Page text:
wrath

1 Samuel 13, Jeremiah 50

Today we’re reading 1 Samuel 13 and Jeremiah 50.

This devotional is about Jeremiah 50.

This chapter continues Jeremiah’s prophecies against the Gentile nations around the Promised Land. This time Judah’s oppressors, the Babylonians. God had used them to bring the covenant curse on Judah for their idolatry and unfaithfulness. But they didn’t invade and capture Jerusalem because they wanted to do the Lord’s will; they did it for their own sinful, selfish reasons. God used them, yes, but providentially. That is, he allowed them to follow the course of their evil hearts. He did not protect Judah from their attacks because Judah had been unfaithful to him. Consequently, the attacks of the Babylonians became God’s method for bringing curses on his people.

Even though God used the aggression of the Babylonians for his purpose, they were still guilty of wickedness. They still attacked a city, killed people, and stole their stuff. This chapter, then, prophesies judgment for them as a result of their sins. And, because God still loved his people, he decreed in this chapter that he would use other nations to avenge the crimes of the Babylonians against his people. Verse 34 says, “Yet their Redeemer is strong; the Lord Almighty is his name. He will vigorously defend their cause so that he may bring rest to their land, but unrest to those who live in Babylon.” Because God is just, he promised to punish the Babylonians for their atrocities. Because God loves his chosen ones, he would be “their Redeemer” who would “vigorously defend their cause” (v. 34a, c).

God still has plans for Israel but in this age he is calling people from every nation to be his holy people. When the world persecutes us, when it speaks evil of us because of our goodness and walk with God, we need a redeemer to defend our cause and punish those who afflict us. This is what Christ will do when he returns to earth. He redeemed us from the penalty of our sins when he died on the cross for us. He will redeem believers from the oppression of Satan and his followers by rapturing those in Christ and by avenging those who come to Christ during the Great Tribulation.

We emphasize God’s mercy, love, and grace. We should do that; those are aspects of God’s personality and character. But we should also praise and thank God for his justice and, yes, even his wrath for those aspects of his personality and character guarantee that justice will be done and that those who oppress his people will be punished for doing so.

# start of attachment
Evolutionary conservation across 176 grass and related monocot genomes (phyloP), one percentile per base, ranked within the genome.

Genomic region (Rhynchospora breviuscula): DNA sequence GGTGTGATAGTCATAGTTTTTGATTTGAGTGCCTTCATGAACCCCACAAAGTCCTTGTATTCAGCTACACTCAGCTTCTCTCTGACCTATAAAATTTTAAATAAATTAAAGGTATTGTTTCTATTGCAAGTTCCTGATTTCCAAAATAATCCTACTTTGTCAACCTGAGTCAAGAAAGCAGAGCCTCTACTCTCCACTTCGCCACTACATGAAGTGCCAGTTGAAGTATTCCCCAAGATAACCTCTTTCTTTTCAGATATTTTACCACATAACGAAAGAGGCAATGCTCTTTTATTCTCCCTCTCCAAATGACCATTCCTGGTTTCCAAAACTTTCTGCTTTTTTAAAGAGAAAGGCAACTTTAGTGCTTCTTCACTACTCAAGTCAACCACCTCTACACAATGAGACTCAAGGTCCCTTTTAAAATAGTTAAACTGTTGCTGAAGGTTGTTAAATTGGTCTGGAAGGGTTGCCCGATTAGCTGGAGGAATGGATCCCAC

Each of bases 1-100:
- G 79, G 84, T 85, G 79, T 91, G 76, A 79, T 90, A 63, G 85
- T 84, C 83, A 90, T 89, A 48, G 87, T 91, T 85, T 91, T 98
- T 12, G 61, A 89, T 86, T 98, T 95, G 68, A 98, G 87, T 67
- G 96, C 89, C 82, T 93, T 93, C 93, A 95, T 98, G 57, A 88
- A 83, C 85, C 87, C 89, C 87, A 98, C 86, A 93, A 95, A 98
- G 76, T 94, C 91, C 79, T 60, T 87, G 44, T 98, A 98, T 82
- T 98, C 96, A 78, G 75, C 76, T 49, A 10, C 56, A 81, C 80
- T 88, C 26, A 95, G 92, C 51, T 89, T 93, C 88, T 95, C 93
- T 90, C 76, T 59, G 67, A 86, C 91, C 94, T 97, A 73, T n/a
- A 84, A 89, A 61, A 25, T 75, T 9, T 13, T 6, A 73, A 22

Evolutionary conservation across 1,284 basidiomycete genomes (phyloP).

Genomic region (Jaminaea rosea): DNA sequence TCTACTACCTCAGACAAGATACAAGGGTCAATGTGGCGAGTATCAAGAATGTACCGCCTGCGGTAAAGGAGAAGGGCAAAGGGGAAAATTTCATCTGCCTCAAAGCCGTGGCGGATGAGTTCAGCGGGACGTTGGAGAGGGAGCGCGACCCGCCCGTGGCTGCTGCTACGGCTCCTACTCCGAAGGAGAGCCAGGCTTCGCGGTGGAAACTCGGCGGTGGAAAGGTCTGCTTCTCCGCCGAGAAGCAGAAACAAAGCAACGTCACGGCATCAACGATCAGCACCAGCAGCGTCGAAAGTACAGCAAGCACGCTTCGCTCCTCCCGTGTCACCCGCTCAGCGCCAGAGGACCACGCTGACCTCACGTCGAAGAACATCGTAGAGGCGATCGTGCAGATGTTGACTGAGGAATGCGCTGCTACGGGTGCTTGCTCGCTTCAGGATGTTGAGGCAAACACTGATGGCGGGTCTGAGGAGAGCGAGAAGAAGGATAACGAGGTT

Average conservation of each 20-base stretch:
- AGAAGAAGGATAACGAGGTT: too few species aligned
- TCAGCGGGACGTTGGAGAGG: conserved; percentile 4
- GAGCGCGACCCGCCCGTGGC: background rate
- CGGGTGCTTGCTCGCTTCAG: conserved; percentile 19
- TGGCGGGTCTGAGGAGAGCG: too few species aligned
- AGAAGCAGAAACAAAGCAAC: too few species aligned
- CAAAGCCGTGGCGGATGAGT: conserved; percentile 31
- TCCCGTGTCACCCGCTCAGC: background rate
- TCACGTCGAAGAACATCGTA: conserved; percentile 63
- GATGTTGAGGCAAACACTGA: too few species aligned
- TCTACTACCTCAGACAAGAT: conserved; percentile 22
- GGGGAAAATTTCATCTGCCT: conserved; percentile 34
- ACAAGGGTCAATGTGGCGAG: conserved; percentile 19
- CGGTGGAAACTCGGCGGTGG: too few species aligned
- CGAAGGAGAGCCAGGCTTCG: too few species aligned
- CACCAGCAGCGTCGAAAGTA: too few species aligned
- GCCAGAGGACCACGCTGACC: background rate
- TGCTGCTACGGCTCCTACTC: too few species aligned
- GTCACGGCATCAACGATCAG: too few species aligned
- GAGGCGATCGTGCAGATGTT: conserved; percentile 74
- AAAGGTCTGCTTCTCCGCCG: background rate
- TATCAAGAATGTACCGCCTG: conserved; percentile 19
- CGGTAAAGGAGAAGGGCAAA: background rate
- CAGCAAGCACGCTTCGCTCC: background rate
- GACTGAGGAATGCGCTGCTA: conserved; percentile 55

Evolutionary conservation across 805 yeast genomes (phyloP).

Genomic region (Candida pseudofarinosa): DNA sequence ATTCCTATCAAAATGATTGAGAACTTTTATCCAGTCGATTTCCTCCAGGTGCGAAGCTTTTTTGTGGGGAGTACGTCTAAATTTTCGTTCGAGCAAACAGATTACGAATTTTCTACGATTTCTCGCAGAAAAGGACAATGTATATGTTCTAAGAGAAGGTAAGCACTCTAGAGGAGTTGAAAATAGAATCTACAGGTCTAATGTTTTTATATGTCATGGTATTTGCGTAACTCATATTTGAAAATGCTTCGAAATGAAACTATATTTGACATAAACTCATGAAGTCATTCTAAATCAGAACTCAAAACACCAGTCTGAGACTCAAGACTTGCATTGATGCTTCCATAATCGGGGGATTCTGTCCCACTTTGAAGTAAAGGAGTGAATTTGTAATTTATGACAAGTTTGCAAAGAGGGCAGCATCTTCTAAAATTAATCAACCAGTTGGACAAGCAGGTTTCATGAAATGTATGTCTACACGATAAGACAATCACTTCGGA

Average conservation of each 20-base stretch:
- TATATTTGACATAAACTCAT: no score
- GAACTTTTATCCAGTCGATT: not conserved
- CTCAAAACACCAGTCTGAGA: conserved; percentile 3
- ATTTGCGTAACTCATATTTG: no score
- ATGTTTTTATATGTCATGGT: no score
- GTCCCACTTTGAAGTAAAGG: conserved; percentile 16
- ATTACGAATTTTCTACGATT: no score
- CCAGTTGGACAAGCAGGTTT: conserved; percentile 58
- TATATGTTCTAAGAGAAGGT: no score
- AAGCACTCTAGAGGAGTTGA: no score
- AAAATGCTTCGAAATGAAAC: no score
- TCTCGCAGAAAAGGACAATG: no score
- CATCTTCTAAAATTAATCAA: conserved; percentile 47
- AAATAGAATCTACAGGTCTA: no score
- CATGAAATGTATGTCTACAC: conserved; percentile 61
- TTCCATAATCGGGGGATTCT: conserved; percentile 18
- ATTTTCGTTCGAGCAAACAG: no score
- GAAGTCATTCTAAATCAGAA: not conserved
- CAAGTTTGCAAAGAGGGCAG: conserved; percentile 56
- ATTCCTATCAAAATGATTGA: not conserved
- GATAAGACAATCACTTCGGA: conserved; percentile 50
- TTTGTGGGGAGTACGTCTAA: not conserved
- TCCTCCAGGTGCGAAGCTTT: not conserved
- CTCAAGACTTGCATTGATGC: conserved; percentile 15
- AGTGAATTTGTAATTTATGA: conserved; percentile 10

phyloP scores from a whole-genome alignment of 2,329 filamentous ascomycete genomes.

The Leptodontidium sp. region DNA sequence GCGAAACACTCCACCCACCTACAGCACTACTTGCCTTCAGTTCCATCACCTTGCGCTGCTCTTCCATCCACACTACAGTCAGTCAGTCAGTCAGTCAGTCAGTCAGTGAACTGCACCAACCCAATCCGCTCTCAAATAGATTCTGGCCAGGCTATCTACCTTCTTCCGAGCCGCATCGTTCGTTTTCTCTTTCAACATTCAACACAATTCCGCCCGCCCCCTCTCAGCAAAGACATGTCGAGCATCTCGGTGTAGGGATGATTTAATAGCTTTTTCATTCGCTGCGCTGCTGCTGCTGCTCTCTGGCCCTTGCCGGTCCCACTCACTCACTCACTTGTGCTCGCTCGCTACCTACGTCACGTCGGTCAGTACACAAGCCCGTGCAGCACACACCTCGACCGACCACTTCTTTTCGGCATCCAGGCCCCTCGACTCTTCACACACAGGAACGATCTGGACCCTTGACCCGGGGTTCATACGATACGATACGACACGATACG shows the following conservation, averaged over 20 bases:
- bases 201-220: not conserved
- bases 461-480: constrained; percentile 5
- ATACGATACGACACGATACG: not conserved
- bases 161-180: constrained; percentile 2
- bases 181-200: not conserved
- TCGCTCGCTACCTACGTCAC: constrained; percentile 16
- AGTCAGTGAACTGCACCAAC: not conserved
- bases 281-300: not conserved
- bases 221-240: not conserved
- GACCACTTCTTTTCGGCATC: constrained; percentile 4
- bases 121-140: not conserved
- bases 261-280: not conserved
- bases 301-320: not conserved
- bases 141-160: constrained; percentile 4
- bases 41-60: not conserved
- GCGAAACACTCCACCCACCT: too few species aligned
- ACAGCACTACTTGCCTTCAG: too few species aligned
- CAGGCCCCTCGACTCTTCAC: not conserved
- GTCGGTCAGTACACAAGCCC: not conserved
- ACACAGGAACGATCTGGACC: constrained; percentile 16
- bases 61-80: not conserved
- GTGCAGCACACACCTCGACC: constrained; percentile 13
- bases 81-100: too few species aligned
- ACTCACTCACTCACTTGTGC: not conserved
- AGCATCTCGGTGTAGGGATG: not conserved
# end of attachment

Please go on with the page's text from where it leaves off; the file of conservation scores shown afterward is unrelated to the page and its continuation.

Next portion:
Have you ever thanked God for his wrath?

Joshua 22, Jeremiah 11

Today we’re reading Joshua 22 and Jeremiah 11.

This devotional is about Jeremiah 11.

The first seventeen verses of this chapter continued Jeremiah’s prophecy against Judah but then verses 18-23 interrupted that prophecy abruptly. Some of God’s people were tired of hearing about his anger and coming wrath. Instead of heeding the message, they decided to kill the messenger (v. 19b). Jeremiah was completely unaware that there was a plot afoot against him (v. 19a) but God supernaturally revealed it to him (v. 18).

Jeremiah responded to this plot not by running away to some distant land. Instead, he called on God to deal with his enemies justly. He appealed to God’s righteousness and his knowledge of everyone’s hearts and minds (v. 20a-b). Then he requested in verse 20c-d that God bring his wrath on those who sought to kill him. God answered Jeremiah’s prayer and promised to “bring disaster” on his enemies (v. 23b). But that disaster would happen in God’s time--“in the year of their punishment” (v. 23b).

Note that Jeremiah’s request for God’s justice was based on truth. He mentioned that God is one who will “test the heart and the mind” (v. 20b). This shows that Jeremiah was not seeking an unfair punishment just because he was disliked by “the people of Anathoth” (v. 21a). He was not asking God to carry out his personal vendetta but was asking God to do the right thing as a perfectly righteous judge.

Although God divinely protected Jeremiah in this instance, he did allow Jeremiah to experience persecution at other times in his life as we will read about in future devotionals. God also allowed other faithful prophets of his to be killed. So God does not always promise or provide absolute protection for his people or even for those who are serving him in difficult circumstances. What God does provide is protection within his will and just punishment in his timing.

This should give us comfort when we hear of persecution of other brothers and sisters of ours in Christ and if or when we experience persecution for Christ. God is watching over your life and he will hear and answer your requests for help. But, as his servants, we must believe that he knows best about when and how to administer his justice.

It is also important to remember that God may choose to have mercy on persecutors. The very people you would like to see experience God’s judgment might be ones God chooses to save. Think about Stephen, for a moment, the first Christian martyr. He was executed for preaching Christ (Acts 7) and could have justly called for God’s justice on his persecutors. Instead, with his dying breath, he called out, “Lord, do not hold this sin against them” (Acts 7:60b). One of those who persecuted him and for whom he prayed as Saul of Tarsus (8:1). God allowed Saul to continue persecuting God’s children for a while, but then he saved Saul and used him to bring the gospel to the Gentile world.